His writings have appeared as stand-alone stories and in anthologies from Dark Opus Press, Edge Science Fiction & Fantasy, Melange Books, Musa Publishing, MuseItUp Publishing, Ravenous Romance, and as stand-alone stories in Horror Bound Magazine, The Harrow, and River Walk Journal, among others.
In May 2014 he graduated from the College of Southern Nevada with an Associate of Applied Science Degree in Photography – Commercial Photography Emphasis. A future goal is to study for a degree in archaeology—hopefully to someday work in and photograph underwater archaeology (and also learning to paint).
After 13 years of brown desert in the Southwest and overseas, he misses the Rocky Mountains, yellow aspens in the fall, running rivers, and a warm fireplace during snowy winters.
As of April 2014, after being in a 2-year Veterans Administration program for Homeless Veterans, Hampton is officially no longer a homeless Iraq War veteran, though he is still struggling to get back on his feet.
“The Gates of Moses.” Melange Books, August 2012.
BLURB: An engineer dedicated to saving Venice from the rising seas, fails in his task. As a severe storm and high tides threaten to burst through the flood walls, he resolves to remain in Venice with a ghostly lover who claimed his heart years before. A woman from his staff who loves him, does not evacuate, but remains to battle his ghostly lover before he dies in a sinking Venice…
EXCERPT: The dull booms, like the measured beats of a primeval heart, echoed through the gray drizzling afternoon. Each boom was a countdown to a finely predicted cataclysm that man, through his mistaken notion that he could control nature, had finally admitted that he was powerless to hold back.
Dr. Gregorio Romano, tall, with dark brown hair and watchful hazel eyes, stood before the open tall narrow window of his corner office in the ornate, gilded Ducal Palace of the once La Serenissima Repubblica di Venezia, the Most Serene Republic of Venice, and peered into the gray drizzle toward the unseen barrier islands. The almost submerged islands of Lido and Pellestrina, with their channels opening onto the Adriatic Sea, formed the southeastern perimeter of the timeless Venetian lagoon. He listened to the echoing booms of the rising, stormy Adriatic, and thought of a mythical, prehistoric mother who gave birth to an imaginative species that dreamed of the impossible and often made it happen. And now the mother was ready to take back one of the greatest dreams of her children, ready to clasp it deep within her bosom.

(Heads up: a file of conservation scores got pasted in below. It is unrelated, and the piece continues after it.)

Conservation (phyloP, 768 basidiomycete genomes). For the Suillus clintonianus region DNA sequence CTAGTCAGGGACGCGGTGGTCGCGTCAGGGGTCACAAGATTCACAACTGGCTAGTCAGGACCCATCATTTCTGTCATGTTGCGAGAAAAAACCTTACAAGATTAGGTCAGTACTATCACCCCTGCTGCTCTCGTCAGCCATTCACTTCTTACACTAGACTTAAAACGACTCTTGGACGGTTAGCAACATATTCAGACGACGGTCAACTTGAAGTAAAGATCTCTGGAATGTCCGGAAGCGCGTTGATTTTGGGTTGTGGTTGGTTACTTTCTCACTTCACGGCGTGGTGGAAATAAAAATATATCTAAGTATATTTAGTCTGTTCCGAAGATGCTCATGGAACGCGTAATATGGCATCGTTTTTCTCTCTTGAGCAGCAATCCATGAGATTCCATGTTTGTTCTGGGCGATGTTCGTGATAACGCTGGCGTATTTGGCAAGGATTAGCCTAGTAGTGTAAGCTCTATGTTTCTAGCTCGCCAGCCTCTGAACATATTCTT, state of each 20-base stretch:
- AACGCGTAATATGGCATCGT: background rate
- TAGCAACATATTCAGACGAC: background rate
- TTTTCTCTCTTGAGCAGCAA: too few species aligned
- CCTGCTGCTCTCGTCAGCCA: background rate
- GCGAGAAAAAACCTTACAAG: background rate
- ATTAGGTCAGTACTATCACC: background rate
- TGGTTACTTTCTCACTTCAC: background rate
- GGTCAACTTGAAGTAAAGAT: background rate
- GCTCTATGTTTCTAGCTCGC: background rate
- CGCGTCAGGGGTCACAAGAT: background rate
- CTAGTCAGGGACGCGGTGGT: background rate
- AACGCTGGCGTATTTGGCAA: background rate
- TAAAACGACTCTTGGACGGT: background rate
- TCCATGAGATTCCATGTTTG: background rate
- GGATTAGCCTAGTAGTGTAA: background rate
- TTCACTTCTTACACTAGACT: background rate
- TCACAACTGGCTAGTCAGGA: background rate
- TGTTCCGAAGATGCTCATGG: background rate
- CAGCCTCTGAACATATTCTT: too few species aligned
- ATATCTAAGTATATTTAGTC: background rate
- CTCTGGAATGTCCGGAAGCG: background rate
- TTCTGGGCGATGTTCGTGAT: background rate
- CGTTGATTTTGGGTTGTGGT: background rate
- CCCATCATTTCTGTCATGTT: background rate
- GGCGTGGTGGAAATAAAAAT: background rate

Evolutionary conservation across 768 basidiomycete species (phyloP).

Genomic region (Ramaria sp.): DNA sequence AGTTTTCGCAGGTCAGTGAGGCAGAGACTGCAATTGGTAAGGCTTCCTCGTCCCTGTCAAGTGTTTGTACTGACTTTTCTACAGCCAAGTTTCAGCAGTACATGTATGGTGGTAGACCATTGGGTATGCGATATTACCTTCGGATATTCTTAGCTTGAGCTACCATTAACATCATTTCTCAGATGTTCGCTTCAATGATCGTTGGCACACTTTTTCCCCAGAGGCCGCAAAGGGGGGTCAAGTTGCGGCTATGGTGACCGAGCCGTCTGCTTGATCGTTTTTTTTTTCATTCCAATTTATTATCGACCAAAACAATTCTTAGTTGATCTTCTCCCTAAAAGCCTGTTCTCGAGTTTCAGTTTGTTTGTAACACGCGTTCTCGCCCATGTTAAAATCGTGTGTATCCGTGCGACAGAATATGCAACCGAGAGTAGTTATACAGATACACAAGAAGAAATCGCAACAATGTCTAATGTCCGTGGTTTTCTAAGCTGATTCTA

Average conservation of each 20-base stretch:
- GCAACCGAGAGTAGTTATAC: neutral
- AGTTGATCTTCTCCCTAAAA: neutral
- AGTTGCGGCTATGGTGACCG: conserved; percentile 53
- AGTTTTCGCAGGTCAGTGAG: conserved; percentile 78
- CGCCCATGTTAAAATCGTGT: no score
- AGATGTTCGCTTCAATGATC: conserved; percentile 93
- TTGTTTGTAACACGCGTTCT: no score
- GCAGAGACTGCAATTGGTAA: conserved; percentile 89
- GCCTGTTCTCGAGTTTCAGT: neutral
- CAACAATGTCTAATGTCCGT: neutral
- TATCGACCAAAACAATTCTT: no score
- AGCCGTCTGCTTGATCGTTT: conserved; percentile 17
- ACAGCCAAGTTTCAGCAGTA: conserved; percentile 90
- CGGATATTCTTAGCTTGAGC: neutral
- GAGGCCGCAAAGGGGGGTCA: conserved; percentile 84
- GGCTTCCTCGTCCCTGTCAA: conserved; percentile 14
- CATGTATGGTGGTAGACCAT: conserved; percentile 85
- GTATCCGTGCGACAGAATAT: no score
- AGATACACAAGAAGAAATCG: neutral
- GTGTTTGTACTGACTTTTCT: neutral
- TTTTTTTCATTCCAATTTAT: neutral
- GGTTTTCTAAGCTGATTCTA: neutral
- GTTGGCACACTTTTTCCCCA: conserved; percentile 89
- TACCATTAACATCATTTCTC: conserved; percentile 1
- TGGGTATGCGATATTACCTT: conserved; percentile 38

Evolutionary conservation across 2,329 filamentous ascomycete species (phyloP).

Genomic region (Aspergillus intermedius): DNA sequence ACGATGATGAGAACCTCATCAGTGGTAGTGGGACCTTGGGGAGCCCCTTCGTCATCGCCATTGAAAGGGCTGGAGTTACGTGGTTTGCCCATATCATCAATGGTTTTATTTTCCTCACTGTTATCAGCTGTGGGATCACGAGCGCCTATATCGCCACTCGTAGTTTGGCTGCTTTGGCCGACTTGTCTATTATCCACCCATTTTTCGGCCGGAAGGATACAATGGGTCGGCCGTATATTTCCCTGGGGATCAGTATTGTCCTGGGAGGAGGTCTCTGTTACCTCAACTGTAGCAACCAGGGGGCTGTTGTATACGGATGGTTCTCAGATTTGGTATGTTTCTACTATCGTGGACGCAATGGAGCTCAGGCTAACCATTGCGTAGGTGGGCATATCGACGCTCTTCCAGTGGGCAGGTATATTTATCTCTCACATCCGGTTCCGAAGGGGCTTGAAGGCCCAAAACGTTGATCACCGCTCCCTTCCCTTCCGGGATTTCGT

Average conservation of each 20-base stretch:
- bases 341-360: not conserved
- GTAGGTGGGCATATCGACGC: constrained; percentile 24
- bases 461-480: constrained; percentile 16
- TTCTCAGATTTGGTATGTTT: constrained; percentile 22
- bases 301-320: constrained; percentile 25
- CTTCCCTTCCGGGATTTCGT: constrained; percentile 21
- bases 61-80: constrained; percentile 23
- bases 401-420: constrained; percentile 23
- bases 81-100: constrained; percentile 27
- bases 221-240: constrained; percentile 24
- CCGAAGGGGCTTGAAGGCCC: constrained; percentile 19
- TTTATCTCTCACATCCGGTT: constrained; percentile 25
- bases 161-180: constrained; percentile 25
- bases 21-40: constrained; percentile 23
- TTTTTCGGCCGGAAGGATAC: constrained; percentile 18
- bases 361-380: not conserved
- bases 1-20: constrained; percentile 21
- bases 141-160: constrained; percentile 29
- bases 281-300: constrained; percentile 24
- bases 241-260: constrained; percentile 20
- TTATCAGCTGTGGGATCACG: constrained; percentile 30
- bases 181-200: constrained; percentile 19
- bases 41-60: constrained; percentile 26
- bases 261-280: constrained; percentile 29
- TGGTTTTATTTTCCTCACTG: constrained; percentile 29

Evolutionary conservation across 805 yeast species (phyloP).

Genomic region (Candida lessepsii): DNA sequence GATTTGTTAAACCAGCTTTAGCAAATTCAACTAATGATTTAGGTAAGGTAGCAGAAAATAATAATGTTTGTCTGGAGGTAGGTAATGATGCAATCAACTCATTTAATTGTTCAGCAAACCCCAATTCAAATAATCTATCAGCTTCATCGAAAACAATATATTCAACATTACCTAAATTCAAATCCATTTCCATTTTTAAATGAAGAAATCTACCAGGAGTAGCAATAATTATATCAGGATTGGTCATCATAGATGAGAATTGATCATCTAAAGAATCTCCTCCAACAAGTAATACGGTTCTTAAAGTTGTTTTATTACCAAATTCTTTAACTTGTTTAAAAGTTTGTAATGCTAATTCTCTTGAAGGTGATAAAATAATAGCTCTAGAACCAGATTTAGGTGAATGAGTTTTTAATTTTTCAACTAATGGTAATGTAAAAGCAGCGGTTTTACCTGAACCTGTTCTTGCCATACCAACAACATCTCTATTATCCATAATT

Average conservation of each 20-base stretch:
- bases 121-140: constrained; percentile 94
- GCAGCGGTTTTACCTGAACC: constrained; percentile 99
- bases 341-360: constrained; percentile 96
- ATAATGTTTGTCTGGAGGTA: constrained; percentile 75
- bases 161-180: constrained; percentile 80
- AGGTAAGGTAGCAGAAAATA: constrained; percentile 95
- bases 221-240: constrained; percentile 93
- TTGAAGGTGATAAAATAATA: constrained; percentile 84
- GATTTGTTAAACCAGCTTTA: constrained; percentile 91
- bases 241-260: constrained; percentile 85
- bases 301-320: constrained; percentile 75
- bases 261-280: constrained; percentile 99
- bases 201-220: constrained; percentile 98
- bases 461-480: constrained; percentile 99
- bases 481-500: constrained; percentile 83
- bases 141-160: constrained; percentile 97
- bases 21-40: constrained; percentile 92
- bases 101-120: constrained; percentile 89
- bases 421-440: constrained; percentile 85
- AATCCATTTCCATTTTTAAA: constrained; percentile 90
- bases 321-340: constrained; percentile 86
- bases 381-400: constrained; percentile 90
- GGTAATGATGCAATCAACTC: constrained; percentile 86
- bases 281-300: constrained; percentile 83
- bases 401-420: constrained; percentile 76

“Yes,” he replied as he gazed at the gray choppy waters of the lagoon.
“Have you reconsidered? Are you ready to evacuate?”
“Not yet.” Gregorio tilted his head slightly as a sleek dark gondola glided effortlessly across frothy, white-capped waters and halted before the flooded wharf, the Riva degli Schiavoni, in front of the Palace.
Patrizia Celentano, the first and last female gondolier of Venice, looked up at him and gave a friendly wave. He raised a hand in return. Her gondola was a traditionally built and shaped boat, but rather than the traditional black as required by law, she painted it a dark wine color. Though she offered to erect a shelter to protect Gregorio from the elements, he always preferred to ride in the open.
“We can evacuate you by force if necessary.”
“You won’t,” Gregorio smiled as he turned to face his computer on the polished wooden desk. The broad, bearded face of his boss, Dr. Niccolo Ricci, nodded in agreement. “There’s no need, and a helicopter is scheduled to pick me up from the roof of my home tomorrow morning at 0600 hours.”
“The calculations might be incorrect. The gates could break tonight…”
Hampton can be found at:
Amazon.com Author Page
Amazon.com. UK Author Page
Goodreads Author Page